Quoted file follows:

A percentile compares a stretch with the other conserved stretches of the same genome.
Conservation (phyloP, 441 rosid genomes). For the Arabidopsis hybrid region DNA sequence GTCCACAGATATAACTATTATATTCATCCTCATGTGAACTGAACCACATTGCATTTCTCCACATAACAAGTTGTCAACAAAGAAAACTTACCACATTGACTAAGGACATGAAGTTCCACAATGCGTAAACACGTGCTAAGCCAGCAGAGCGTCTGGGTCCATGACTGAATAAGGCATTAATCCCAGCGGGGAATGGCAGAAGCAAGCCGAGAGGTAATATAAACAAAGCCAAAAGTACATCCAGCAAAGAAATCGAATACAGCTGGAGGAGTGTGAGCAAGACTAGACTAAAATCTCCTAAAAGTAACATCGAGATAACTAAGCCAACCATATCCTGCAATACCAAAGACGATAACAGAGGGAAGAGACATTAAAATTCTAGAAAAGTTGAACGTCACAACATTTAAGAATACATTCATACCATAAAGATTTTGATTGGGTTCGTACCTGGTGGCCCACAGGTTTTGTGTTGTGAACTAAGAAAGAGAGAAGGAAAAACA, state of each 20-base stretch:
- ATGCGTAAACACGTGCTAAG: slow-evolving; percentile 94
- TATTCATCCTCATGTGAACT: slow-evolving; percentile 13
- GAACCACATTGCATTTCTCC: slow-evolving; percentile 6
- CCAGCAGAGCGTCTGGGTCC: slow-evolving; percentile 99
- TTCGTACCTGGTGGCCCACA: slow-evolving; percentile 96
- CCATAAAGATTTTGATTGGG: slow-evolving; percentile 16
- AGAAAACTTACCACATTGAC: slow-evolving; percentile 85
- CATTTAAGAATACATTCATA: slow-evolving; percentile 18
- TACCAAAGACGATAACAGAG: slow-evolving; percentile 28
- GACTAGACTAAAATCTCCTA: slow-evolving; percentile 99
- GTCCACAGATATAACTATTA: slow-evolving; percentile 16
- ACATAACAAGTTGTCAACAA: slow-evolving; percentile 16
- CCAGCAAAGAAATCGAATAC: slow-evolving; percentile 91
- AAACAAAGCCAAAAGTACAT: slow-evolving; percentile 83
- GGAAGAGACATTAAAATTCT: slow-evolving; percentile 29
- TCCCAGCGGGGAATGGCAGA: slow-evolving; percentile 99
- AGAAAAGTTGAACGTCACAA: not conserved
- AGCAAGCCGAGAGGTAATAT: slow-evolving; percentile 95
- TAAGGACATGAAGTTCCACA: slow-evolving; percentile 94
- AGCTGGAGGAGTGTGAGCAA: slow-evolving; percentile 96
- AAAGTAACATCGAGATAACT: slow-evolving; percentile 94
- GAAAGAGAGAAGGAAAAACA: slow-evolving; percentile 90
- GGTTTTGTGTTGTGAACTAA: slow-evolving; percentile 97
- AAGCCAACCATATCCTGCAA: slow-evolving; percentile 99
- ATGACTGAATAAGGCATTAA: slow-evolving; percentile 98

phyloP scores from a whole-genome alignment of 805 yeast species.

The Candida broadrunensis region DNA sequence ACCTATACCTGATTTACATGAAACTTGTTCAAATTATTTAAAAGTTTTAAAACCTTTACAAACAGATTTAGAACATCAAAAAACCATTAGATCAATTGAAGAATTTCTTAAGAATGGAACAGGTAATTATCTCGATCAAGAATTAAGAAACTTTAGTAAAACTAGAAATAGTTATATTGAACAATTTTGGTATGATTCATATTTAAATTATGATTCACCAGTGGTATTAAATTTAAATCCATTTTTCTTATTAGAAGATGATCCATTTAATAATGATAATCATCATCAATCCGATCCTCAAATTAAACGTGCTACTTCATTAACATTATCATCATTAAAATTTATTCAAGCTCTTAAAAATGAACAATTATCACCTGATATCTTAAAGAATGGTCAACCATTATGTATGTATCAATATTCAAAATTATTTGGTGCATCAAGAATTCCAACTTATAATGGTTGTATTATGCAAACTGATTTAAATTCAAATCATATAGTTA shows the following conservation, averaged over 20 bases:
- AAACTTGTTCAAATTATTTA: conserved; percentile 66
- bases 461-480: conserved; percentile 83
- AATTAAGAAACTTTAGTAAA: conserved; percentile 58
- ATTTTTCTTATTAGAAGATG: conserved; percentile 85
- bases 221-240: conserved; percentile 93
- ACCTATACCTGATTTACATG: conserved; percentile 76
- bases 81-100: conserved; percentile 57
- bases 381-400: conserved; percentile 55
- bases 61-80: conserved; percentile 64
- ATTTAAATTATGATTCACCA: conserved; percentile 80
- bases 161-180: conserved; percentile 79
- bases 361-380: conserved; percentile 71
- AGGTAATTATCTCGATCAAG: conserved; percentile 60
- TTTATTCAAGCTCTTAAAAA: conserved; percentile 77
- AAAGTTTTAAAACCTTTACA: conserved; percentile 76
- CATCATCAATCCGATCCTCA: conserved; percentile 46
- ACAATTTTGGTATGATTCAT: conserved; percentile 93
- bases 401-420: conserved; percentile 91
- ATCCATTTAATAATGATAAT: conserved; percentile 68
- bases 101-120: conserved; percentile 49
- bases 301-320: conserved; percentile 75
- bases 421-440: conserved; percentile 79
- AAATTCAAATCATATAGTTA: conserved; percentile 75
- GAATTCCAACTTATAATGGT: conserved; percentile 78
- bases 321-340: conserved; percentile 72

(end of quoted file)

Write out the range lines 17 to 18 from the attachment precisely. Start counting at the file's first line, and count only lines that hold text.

- GGAAGAGACATTAAAATTCT: slow-evolving; percentile 29
- TCCCAGCGGGGAATGGCAGA: slow-evolving; percentile 99